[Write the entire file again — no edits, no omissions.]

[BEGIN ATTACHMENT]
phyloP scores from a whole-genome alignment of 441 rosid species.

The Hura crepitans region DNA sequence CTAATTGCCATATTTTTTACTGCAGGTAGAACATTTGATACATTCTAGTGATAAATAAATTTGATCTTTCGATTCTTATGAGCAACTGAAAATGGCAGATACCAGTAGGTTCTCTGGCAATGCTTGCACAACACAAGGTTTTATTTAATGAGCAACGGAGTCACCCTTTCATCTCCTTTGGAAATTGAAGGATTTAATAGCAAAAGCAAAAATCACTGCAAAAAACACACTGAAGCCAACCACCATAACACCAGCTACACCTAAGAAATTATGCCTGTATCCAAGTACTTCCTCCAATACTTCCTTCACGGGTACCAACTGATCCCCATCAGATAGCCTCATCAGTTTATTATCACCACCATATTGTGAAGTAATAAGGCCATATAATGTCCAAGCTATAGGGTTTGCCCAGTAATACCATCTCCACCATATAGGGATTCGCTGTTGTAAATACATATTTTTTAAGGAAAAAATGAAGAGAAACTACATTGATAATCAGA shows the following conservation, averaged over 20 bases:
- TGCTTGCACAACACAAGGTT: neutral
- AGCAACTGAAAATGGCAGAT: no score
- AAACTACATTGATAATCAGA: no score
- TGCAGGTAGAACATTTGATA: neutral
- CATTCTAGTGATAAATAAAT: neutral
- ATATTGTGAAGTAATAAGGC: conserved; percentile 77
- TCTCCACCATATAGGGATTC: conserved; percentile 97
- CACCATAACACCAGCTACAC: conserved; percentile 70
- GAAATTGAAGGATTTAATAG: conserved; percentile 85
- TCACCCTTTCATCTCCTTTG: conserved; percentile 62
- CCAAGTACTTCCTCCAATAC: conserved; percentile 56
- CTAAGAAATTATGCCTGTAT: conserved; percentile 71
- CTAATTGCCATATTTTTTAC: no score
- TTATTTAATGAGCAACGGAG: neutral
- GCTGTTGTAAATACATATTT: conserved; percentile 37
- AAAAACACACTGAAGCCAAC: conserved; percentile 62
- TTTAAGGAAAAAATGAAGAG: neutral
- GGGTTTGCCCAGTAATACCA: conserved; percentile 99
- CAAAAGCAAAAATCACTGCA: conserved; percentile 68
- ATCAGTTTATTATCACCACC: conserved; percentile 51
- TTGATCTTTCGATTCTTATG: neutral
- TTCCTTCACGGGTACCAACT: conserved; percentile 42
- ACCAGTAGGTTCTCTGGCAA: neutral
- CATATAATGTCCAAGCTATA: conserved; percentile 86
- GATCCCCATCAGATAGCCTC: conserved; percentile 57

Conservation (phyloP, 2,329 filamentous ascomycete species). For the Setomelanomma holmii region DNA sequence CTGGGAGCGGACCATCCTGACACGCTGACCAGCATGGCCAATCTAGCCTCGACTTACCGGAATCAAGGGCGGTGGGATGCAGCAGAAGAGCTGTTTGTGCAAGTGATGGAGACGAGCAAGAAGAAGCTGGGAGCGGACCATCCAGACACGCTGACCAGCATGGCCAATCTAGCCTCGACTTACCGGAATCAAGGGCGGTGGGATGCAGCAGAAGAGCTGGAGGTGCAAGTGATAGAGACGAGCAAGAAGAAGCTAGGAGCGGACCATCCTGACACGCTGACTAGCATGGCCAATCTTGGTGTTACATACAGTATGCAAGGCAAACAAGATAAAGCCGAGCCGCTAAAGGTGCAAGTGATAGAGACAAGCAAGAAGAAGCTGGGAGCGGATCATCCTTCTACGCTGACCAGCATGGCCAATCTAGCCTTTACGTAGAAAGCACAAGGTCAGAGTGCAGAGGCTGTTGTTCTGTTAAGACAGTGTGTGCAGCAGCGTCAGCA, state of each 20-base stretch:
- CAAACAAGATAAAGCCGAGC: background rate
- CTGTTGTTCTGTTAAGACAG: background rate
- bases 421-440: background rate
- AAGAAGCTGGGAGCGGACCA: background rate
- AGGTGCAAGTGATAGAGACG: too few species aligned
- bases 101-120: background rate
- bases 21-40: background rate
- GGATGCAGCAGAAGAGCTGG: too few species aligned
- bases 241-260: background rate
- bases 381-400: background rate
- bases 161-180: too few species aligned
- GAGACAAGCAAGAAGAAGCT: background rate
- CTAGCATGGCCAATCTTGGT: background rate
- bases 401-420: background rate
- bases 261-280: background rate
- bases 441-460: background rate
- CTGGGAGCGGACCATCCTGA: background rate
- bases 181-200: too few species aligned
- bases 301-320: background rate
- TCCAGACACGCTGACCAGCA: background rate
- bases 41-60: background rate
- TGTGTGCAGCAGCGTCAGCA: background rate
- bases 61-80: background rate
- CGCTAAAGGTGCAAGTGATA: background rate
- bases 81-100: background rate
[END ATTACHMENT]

phyloP scores from a whole-genome alignment of 441 rosid species.

The Hura crepitans region DNA sequence CTAATTGCCATATTTTTTACTGCAGGTAGAACATTTGATACATTCTAGTGATAAATAAATTTGATCTTTCGATTCTTATGAGCAACTGAAAATGGCAGATACCAGTAGGTTCTCTGGCAATGCTTGCACAACACAAGGTTTTATTTAATGAGCAACGGAGTCACCCTTTCATCTCCTTTGGAAATTGAAGGATTTAATAGCAAAAGCAAAAATCACTGCAAAAAACACACTGAAGCCAACCACCATAACACCAGCTACACCTAAGAAATTATGCCTGTATCCAAGTACTTCCTCCAATACTTCCTTCACGGGTACCAACTGATCCCCATCAGATAGCCTCATCAGTTTATTATCACCACCATATTGTGAAGTAATAAGGCCATATAATGTCCAAGCTATAGGGTTTGCCCAGTAATACCATCTCCACCATATAGGGATTCGCTGTTGTAAATACATATTTTTTAAGGAAAAAATGAAGAGAAACTACATTGATAATCAGA shows the following conservation, averaged over 20 bases:
- TGCTTGCACAACACAAGGTT: neutral
- AGCAACTGAAAATGGCAGAT: no score
- AAACTACATTGATAATCAGA: no score
- TGCAGGTAGAACATTTGATA: neutral
- CATTCTAGTGATAAATAAAT: neutral
- ATATTGTGAAGTAATAAGGC: conserved; percentile 77
- TCTCCACCATATAGGGATTC: conserved; percentile 97
- CACCATAACACCAGCTACAC: conserved; percentile 70
- GAAATTGAAGGATTTAATAG: conserved; percentile 85
- TCACCCTTTCATCTCCTTTG: conserved; percentile 62
- CCAAGTACTTCCTCCAATAC: conserved; percentile 56
- CTAAGAAATTATGCCTGTAT: conserved; percentile 71
- CTAATTGCCATATTTTTTAC: no score
- TTATTTAATGAGCAACGGAG: neutral
- GCTGTTGTAAATACATATTT: conserved; percentile 37
- AAAAACACACTGAAGCCAAC: conserved; percentile 62
- TTTAAGGAAAAAATGAAGAG: neutral
- GGGTTTGCCCAGTAATACCA: conserved; percentile 99
- CAAAAGCAAAAATCACTGCA: conserved; percentile 68
- ATCAGTTTATTATCACCACC: conserved; percentile 51
- TTGATCTTTCGATTCTTATG: neutral
- TTCCTTCACGGGTACCAACT: conserved; percentile 42
- ACCAGTAGGTTCTCTGGCAA: neutral
- CATATAATGTCCAAGCTATA: conserved; percentile 86
- GATCCCCATCAGATAGCCTC: conserved; percentile 57

Conservation (phyloP, 2,329 filamentous ascomycete species). For the Setomelanomma holmii region DNA sequence CTGGGAGCGGACCATCCTGACACGCTGACCAGCATGGCCAATCTAGCCTCGACTTACCGGAATCAAGGGCGGTGGGATGCAGCAGAAGAGCTGTTTGTGCAAGTGATGGAGACGAGCAAGAAGAAGCTGGGAGCGGACCATCCAGACACGCTGACCAGCATGGCCAATCTAGCCTCGACTTACCGGAATCAAGGGCGGTGGGATGCAGCAGAAGAGCTGGAGGTGCAAGTGATAGAGACGAGCAAGAAGAAGCTAGGAGCGGACCATCCTGACACGCTGACTAGCATGGCCAATCTTGGTGTTACATACAGTATGCAAGGCAAACAAGATAAAGCCGAGCCGCTAAAGGTGCAAGTGATAGAGACAAGCAAGAAGAAGCTGGGAGCGGATCATCCTTCTACGCTGACCAGCATGGCCAATCTAGCCTTTACGTAGAAAGCACAAGGTCAGAGTGCAGAGGCTGTTGTTCTGTTAAGACAGTGTGTGCAGCAGCGTCAGCA, state of each 20-base stretch:
- CAAACAAGATAAAGCCGAGC: background rate
- CTGTTGTTCTGTTAAGACAG: background rate
- bases 421-440: background rate
- AAGAAGCTGGGAGCGGACCA: background rate
- AGGTGCAAGTGATAGAGACG: too few species aligned
- bases 101-120: background rate
- bases 21-40: background rate
- GGATGCAGCAGAAGAGCTGG: too few species aligned
- bases 241-260: background rate
- bases 381-400: background rate
- bases 161-180: too few species aligned
- GAGACAAGCAAGAAGAAGCT: background rate
- CTAGCATGGCCAATCTTGGT: background rate
- bases 401-420: background rate
- bases 261-280: background rate
- bases 441-460: background rate
- CTGGGAGCGGACCATCCTGA: background rate
- bases 181-200: too few species aligned
- bases 301-320: background rate
- TCCAGACACGCTGACCAGCA: background rate
- bases 41-60: background rate
- TGTGTGCAGCAGCGTCAGCA: background rate
- bases 61-80: background rate
- CGCTAAAGGTGCAAGTGATA: background rate
- bases 81-100: background rate